Camp Del Rio, located four miles from the Rio Grande at San Felipe Springs in Del Rio in Val Verde County, had several additional names by the U. S. Army—Post of San Felipe; Camp San Felipe; Camp U.S. Troops at Del Rio, Texas; and Camp Robert E. L. Michie. San Felipe Springs was the crucial military resource, a reliable water source, the third largest springs in Texas in an arid West Texas desert environment. The springs served as an important element of the San Antonio–El Paso military road beginning in 1850, and the small town of San Felipe del Rio grew up nearby after the Civil War.
Responding to increasing Indian and bandit raids from Mexico, the Buffalo Soldiers of Troops D, F, and I, Ninth Cavalry, from Fort Clark occupied the springs as a temporary outpost from November 1875 to January 1876. Capt. Joseph M. Kelley and his black soldiers of Troop E, Tenth Cavalry, returned to the springs on September 6, 1876, and established Post of San Felipe Springs, which was renamed Camp Del Rio in 1881 after the town was renamed. The San Felipe Agricultural, Manufacturing, and Irrigation Company donated 407 acres for the main post site, and the U. S. Army leased for grazing another 2,391 acres from San Antonio businessman John Twohig and his partner Augustine Toutant de Beauregard.
From its establishment in 1876 to the first closing in May 1891, Camp Del Rio generally remained a typical one-company frontier post occupied by cavalry troops from the Eighth Cavalry and Tenth Cavalry, and by infantry companies from the Eighteenth, Nineteenth, Twenty-Second, Twenty-Fourth, and Twenty-Fifth Infantry regiments. After the first post closure in 1891, the donated land was eventually returned by the government to the San Felipe Agricultural, Manufacturing, and Irrigation Company.
From August to October 1907 the site was temporarily reoccupied by a troop of First Cavalry from Fort Clark, and on June 30, 1908, the post was reestablished by Capt. Casper H. Conrad and Troop A, Third Cavalry, soon joined by a company of the Twenty-Third Infantry. At the height of the Mexican Revolution in May 1916 to January 1917 Camp Del Rio became the regimental headquarters for the Fourteenth Cavalry commanded by Col. Frederick W. Sibley, who also commanded the Del Rio Border Patrol District. During this period the post reached a peak occupation of thirty officers and 844 soldiers, with five troops of cavalry, four infantry companies, and, at one point in the summer of 1916, two coast artillery companies converted to temporary infantrymen. During the Great Call-Up of 1916 when 156,414 national guardsmen were mobilized and rushed to border service, Camp Del Rio remained a regular army post, with no national guard units assigned.
During World War I the post was primarily occupied by small companies of the Third Infantry. In the post-war period in April 1920, Camp Del Rio became the headquarters for the Twelfth Cavalry Regiment. On June 24, 1920, the post was renamed to honor Brig. Gen. Robert E. L. Michie who died in France in 1918.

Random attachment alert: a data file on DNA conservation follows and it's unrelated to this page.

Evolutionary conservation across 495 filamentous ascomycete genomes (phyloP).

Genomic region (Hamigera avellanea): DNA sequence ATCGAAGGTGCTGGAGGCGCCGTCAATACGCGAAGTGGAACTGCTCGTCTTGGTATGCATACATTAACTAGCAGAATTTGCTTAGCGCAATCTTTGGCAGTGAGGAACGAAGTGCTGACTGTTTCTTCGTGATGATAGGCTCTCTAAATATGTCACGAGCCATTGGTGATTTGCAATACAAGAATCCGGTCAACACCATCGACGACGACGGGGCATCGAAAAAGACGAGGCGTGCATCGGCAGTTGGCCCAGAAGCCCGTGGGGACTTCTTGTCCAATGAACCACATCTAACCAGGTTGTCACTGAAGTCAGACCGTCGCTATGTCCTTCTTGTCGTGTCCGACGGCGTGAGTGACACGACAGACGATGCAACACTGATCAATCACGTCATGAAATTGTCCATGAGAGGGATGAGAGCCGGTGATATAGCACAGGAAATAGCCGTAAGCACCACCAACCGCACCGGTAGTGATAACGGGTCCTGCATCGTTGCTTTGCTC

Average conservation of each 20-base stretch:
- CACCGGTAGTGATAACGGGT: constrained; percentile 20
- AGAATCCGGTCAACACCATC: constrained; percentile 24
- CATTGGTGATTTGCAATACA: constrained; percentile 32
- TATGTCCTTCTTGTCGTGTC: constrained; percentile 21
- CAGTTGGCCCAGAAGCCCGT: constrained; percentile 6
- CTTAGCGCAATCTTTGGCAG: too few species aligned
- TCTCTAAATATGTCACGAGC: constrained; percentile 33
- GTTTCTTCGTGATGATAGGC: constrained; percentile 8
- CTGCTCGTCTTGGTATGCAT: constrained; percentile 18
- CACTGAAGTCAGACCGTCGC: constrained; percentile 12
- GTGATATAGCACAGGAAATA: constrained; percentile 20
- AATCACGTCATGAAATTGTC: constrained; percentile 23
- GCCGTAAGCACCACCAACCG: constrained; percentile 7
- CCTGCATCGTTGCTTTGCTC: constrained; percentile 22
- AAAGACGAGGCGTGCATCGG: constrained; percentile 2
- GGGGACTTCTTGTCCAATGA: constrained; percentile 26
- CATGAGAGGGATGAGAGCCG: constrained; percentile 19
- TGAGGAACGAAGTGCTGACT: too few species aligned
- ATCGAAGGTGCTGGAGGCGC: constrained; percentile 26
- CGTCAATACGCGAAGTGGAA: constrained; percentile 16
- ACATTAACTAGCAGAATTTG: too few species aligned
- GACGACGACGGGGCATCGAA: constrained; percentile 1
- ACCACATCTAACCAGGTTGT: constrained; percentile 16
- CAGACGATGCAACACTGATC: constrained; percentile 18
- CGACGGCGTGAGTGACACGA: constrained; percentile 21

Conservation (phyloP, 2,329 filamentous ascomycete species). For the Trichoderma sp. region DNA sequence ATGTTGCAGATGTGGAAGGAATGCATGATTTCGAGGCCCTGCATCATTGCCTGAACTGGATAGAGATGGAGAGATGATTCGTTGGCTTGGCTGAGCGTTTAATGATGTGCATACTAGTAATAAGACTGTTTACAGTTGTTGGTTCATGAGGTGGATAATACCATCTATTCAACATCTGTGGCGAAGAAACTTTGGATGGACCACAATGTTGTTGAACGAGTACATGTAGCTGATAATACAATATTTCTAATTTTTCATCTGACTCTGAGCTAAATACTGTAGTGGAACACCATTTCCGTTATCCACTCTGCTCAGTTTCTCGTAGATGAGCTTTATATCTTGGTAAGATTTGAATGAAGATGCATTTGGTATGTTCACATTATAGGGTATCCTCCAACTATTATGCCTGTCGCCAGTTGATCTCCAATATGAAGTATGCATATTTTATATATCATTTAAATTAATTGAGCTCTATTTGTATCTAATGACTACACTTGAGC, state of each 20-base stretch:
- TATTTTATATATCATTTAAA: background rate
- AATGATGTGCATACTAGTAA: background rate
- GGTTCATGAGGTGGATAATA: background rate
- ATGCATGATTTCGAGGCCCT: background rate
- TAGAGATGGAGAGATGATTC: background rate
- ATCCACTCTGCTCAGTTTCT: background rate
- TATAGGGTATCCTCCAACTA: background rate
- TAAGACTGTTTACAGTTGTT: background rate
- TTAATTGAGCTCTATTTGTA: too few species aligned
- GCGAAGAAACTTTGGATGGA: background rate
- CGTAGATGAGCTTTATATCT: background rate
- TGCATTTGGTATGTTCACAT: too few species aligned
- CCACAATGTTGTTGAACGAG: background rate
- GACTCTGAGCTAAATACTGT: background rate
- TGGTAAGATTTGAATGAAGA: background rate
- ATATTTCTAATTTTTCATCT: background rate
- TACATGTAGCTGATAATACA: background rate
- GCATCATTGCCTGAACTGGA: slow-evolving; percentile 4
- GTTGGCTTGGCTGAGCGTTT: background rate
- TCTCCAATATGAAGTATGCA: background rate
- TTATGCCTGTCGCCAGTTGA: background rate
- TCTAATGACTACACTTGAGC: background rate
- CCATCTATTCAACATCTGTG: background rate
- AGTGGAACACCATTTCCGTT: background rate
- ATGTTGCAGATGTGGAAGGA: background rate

In the entire life of the post, most of the troops and officers were under canvas or in soldier-built buildings, having little or no Congressional-appropriated construction or permanent structures. Funded by the officers of the Twelfth Cavalry, in March 1921 the officers’ club opened, and, with the local civilian elites, the officers voted to form a country club which became the San Felipe Country Club. Added as well was a nine-hole golf course, the first course built by John Bredemus who went on to design many notable courses such as the Colonial in Fort Worth. The Twelfth Cavalry officers’ enjoyment of their new club was short-lived, as the regiment was ordered to Fort Brown seven months later in October 1921.
With the departure of the Twelfth Cavalry, Camp Robert E. L. Michie was reduced to its original Post of San Felipe roots, a one-troop cavalry post with rotating units from the Fifth Cavalry at Fort Clark. On July 11, 1923, the last garrison, Capt. Manly F. Meador and Troop F, Fifth Cavalry, mounted and marched away to Fort Clark thus closing the post’s nearly three decades of service to the nation. To again donate land to the government for a post site, in 1919 the Del Rio Chamber of Commerce had purchased 400 acres for $8,000 from the heirs of G. Bedell Moore, a real estate developer who owned San Felipe Springs. After the post closed, the deed reverted to the chamber who in turn sold it back to Moore’s heirs.
During the lifespan of the post, a number of military notables did duty at Camp Del Rio as junior officers. Lt. Gen. Samuel B. M. Young, the first chief of staff of the U. S. Army in 1903–04, commanded the post as an Eighth Cavalry captain in 1880–81. Serving as a lieutenant in the First Cavalry at Camp Del Rio in 1907, Lt. Gen. Jonathan M. Wainwright was the commanding general at the siege of Corregidor and Bataan Death March in World War II. Lieutenants Leonard T. Gerow and Walton H. Walker served together in the Nineteenth Infantry at Camp Del Rio in 1915. Gerow commanded V Corps in the D-Day Normandy landings and became a full general, as did Walker who was a corps commander in George S. Patton’s Third Army and later commanded the Eighth Army in the Korean War where he was killed in a jeep accident. Maj. Gen. Terry de la Mesa Allen, commander of the First Infantry Division in North Africa and Sicily, was a second lieutenant in the Fourteenth Cavalry at Camp Del Rio in 1916. Flying out of Camp Del Rio in 1920 as a lieutenant in the Ninetieth Aero Surveillance Squadron, Lt. Gen. James H. “Jimmy” Doolittle went on to earn the Congressional Medal of Honor for leading the famous Tokyo Raid in April 1942 and afterwards commanded the Twelfth, Fifteenth, and Eighth Air Force.